(Bloomberg) -- For active managers, the math is stark. Out of thousands of mutual funds, literally only one beat the Nasdaq 100 over the last five, 10 and 15 years. It did so by boiling down stock picks to about two dozen companies and riding almost all of them to gains.
Ron Baron, the 80-year-old Wall Street veteran who still oversees the fund, says his secret is combining an unwavering faith in entrepreneurs like Elon Musk with just enough paranoia to call firms in his portfolio almost every day to make sure nothing is amiss.
But Baron’s success belies the fact that for most stock pickers, beating market indexes by betting big on a few names is a strategy with exceedingly dismal odds. That’s especially true in this tech-powered era of the Magnificent Seven.
The vast majority of such efforts will probably crash and burn, according to a new paper by former New York University professor and quant manager Antti Petajisto. Why? Because the market coughs up too few winning stocks for the tactic to succeed except in rare cases.
The futility of playing against benchmarks like the Nasdaq 100 was underlined in a report last month by Bloomberg Intelligence, then got a widespread public airing by investor Chamath Palihapitiya, who said indexes provided superior gains “without you having to do any work or diligence.” Turns out intellect and hard work are pretty useless, too, thanks to dynamics that have increasingly come to dominate the active-management debate.
“Concentrated stock positions are significantly more likely to underperform than to outperform the stock market as a whole over the long term,” wrote Petajisto, currently head of equities at Brooklyn Investment Group. “Trying to gamble on identifying those few stocks with outsized returns would be a bad idea.”
Even in a US market that has risen sixfold since the global financial crisis, the number of stocks that has matched that benchmark return can be pitifully few. In fact, over the past century, the median 10-year return among the 3,000 largest US stocks has lagged the broader market by 7.9 percentage points, according to the paper.
The trend might even be intensifying in the winner-takes-all modern economy. While the Russell 3000 is up 15% in 2023, the median return is about a 0.7% drop. A little more than half of the constituents are down.
In another sign of mega-cap strength, an equal-weighted version of the S&P 500 has trailed the regular value-weighted one by 12 percentage points this year, on track for the worst underperformance since 1998.
That puts active managers in a bind. Hug the index and you can’t justify your higher fees. Deviate from it and you risk missing out on the big gains of, say, Nvidia Corp. or Tesla Inc.
Predictably, a larger portion of managers that held all Magnificent Seven stocks beat their benchmarks on a one-year basis, writes David Cohne, a Bloomberg Intelligence analyst. But this wasn’t all too common: Just 18% of 971 mutual funds owned all seven names while 21% held none of them.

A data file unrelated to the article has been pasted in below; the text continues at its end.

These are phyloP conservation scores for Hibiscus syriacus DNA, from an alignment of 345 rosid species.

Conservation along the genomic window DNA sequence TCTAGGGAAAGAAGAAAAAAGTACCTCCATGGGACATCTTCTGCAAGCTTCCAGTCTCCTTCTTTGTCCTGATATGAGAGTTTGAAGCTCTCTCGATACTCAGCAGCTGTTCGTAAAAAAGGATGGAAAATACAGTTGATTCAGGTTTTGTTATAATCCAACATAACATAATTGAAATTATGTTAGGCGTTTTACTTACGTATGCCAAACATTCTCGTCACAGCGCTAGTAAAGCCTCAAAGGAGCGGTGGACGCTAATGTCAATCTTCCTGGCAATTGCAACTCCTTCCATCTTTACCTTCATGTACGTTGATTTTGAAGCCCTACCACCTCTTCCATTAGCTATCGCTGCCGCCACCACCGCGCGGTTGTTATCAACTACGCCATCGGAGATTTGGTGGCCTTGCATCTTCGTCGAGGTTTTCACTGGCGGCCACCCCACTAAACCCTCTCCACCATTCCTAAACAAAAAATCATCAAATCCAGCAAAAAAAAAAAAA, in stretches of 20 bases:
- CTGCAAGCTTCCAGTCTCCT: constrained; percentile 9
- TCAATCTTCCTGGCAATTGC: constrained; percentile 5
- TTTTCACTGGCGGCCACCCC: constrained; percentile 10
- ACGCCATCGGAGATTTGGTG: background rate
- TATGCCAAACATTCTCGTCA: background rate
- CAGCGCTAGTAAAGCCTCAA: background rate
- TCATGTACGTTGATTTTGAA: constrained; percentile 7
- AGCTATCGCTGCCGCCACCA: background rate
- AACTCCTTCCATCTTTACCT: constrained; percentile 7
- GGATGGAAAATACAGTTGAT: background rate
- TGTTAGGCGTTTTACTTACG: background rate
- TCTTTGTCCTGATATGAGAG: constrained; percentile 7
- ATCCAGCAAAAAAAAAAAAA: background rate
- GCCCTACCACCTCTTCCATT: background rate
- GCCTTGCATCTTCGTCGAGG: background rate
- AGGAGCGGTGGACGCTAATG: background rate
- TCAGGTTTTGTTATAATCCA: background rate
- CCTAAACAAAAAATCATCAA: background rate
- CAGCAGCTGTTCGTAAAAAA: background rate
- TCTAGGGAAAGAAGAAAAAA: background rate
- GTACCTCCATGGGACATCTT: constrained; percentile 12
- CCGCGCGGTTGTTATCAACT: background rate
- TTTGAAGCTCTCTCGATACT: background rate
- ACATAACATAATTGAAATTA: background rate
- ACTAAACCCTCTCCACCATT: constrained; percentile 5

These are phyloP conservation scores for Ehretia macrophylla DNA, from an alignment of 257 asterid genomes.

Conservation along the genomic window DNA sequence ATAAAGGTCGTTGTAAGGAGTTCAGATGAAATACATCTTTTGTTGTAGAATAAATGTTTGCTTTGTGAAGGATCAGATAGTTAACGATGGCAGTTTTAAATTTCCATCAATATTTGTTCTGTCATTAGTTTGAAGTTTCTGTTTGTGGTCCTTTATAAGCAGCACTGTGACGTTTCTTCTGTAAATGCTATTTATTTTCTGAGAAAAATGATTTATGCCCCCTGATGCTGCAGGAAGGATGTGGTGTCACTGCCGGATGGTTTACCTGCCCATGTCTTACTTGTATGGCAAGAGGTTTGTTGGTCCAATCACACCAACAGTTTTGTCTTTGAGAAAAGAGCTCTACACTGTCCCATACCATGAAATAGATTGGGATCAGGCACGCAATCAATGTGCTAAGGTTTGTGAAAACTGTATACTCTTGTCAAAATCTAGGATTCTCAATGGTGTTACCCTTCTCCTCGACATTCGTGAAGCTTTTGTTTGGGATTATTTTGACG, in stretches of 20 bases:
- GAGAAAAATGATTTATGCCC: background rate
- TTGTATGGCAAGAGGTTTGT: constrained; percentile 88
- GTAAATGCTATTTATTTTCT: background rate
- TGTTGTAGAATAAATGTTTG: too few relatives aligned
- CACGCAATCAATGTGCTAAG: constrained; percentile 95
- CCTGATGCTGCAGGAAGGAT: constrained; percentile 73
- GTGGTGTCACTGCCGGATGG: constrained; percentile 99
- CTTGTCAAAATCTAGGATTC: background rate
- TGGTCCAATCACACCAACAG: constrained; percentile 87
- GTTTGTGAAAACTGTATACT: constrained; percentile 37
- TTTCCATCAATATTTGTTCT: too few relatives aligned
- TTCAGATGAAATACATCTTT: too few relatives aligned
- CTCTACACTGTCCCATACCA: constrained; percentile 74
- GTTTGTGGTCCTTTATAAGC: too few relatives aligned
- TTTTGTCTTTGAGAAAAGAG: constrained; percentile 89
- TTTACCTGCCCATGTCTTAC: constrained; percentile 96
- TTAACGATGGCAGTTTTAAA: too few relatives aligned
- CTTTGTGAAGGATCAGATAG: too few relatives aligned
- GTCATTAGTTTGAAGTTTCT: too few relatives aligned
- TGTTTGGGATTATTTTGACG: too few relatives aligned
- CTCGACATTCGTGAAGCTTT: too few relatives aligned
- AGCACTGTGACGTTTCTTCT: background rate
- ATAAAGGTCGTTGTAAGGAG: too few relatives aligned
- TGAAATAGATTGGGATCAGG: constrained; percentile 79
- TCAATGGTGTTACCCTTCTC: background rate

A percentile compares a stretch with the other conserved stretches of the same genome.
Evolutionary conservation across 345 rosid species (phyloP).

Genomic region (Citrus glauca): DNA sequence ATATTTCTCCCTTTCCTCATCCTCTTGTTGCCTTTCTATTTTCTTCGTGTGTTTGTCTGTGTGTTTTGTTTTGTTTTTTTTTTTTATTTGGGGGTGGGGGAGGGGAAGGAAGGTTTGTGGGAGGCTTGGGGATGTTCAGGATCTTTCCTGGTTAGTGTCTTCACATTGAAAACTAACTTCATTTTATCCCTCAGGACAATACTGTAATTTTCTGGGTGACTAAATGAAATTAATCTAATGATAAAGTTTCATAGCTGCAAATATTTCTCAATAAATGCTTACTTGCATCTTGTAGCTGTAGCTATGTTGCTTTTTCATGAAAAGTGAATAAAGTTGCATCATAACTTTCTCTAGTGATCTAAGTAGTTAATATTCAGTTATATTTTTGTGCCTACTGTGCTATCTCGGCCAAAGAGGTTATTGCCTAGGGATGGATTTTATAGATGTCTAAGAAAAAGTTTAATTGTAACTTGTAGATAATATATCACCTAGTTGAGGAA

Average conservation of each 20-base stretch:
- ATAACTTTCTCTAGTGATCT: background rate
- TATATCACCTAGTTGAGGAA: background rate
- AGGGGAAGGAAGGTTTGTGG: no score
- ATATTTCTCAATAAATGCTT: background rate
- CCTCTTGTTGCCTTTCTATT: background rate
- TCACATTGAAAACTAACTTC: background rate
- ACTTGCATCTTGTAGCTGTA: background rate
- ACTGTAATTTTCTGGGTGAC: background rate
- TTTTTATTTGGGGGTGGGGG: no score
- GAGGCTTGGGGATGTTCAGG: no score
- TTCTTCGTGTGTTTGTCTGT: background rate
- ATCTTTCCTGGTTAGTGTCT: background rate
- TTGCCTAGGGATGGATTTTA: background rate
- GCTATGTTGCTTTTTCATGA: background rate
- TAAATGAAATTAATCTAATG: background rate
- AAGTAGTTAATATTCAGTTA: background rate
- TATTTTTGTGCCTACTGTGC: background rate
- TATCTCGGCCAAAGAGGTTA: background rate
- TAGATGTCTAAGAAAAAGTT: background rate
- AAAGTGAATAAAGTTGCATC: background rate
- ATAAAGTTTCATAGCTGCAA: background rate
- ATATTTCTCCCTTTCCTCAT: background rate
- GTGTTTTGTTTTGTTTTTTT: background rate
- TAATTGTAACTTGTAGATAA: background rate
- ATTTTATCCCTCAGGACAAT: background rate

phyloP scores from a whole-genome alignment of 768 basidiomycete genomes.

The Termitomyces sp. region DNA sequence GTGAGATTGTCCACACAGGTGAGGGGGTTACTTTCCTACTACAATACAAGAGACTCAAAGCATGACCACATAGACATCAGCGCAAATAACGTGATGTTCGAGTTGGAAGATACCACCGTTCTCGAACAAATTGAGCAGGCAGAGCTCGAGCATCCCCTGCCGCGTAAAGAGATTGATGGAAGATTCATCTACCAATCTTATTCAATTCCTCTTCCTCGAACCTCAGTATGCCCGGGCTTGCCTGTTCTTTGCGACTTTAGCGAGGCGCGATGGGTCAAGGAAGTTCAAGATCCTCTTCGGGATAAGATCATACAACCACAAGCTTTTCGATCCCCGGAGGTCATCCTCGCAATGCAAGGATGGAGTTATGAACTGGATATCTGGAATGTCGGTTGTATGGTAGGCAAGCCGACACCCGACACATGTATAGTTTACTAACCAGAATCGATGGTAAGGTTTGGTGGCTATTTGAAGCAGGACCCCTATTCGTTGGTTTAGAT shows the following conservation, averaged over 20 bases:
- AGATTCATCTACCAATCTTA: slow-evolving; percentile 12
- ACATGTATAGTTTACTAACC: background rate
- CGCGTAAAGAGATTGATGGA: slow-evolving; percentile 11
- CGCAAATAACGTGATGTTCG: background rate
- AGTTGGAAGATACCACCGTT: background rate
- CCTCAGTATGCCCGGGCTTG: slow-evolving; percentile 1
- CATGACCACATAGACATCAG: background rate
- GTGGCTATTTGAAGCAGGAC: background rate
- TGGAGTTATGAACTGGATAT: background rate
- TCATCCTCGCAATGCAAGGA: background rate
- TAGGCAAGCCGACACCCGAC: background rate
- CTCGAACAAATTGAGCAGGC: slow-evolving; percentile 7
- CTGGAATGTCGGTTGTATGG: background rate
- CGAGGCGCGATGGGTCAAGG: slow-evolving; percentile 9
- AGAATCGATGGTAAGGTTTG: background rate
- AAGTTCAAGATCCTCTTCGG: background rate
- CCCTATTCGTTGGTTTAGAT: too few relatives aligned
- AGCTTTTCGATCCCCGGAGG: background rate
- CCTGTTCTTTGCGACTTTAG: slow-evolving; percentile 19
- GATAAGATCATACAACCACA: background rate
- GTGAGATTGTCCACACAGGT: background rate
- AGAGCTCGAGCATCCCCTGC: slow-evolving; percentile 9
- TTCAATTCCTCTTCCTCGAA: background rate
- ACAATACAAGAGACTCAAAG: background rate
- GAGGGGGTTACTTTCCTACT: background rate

“Beating benchmarks, underpinned by those same seven stocks, required managers to make other fortuitous picks,” he says in a note.
Baron Capital offers one lens into active stock-picking in the age of Big Tech. Its Baron Partners Fund, as Cohne found in his widely read report in August, is the only one to have beaten the almighty Nasdaq 100 over the last five, 10 and 15 years — albeit with higher volatility.
“We buy small positions and don’t sell,” Ron Baron, who has been running the fund since its 1992 launch, explained from his office. “The process is to try to find great businesses that have competitive advantage.”
Case in point: The fund first invested in Tesla in 2014. By 2020, it was about a third of the portfolio, Bloomberg data show, which finally prompted the team to reluctantly trim its position to assuage concerned clients. It hasn’t bought any additional shares since, but the electric car maker is now 41% of its long positions again. Its second-largest holding is Space Exploration Technologies Corp., a private company also run by Elon Musk. The rest include everything from Charles Schwab Corp. to Marriott Vacations Worldwide Corporation.
“It might seem like we’re heavily concentrated because we have very few holdings, but the stocks act differently,” said Michael Baron, who runs the fund with his father. “We don’t just own high-tech, high-growth names.”
While finance 101 says diversification is the only free lunch, there’s some academic evidence that concentrated portfolios perform better, with some papers attributing that to the informational edge of skilled managers.
Petajisto, who also co-invented a popular way of assessing stock pickers called active share, says managers should deviate from the index — but his prior research found that the best performers still kept their funds about as volatile as the benchmark.
One rule of thumb is once a position exceeds 10%, it starts to have a meaningful effect on the portfolio’s volatility, he documents in his latest paper.
His findings are also a lesson for an approach common among financial advisers that mimics an index by holding a smaller representative sample of its shares. The pitch is such a portfolio will move like, say, the S&P 500 without the trouble of holding all 500 names.
“You do run the risk of missing out on some of these outperformers,” Petajisto, who has a finance PhD from the MIT Sloan School of Management, says in an interview. “It makes the game harder.”
--With assistance from Gina Turner.
©2023 Bloomberg L.P.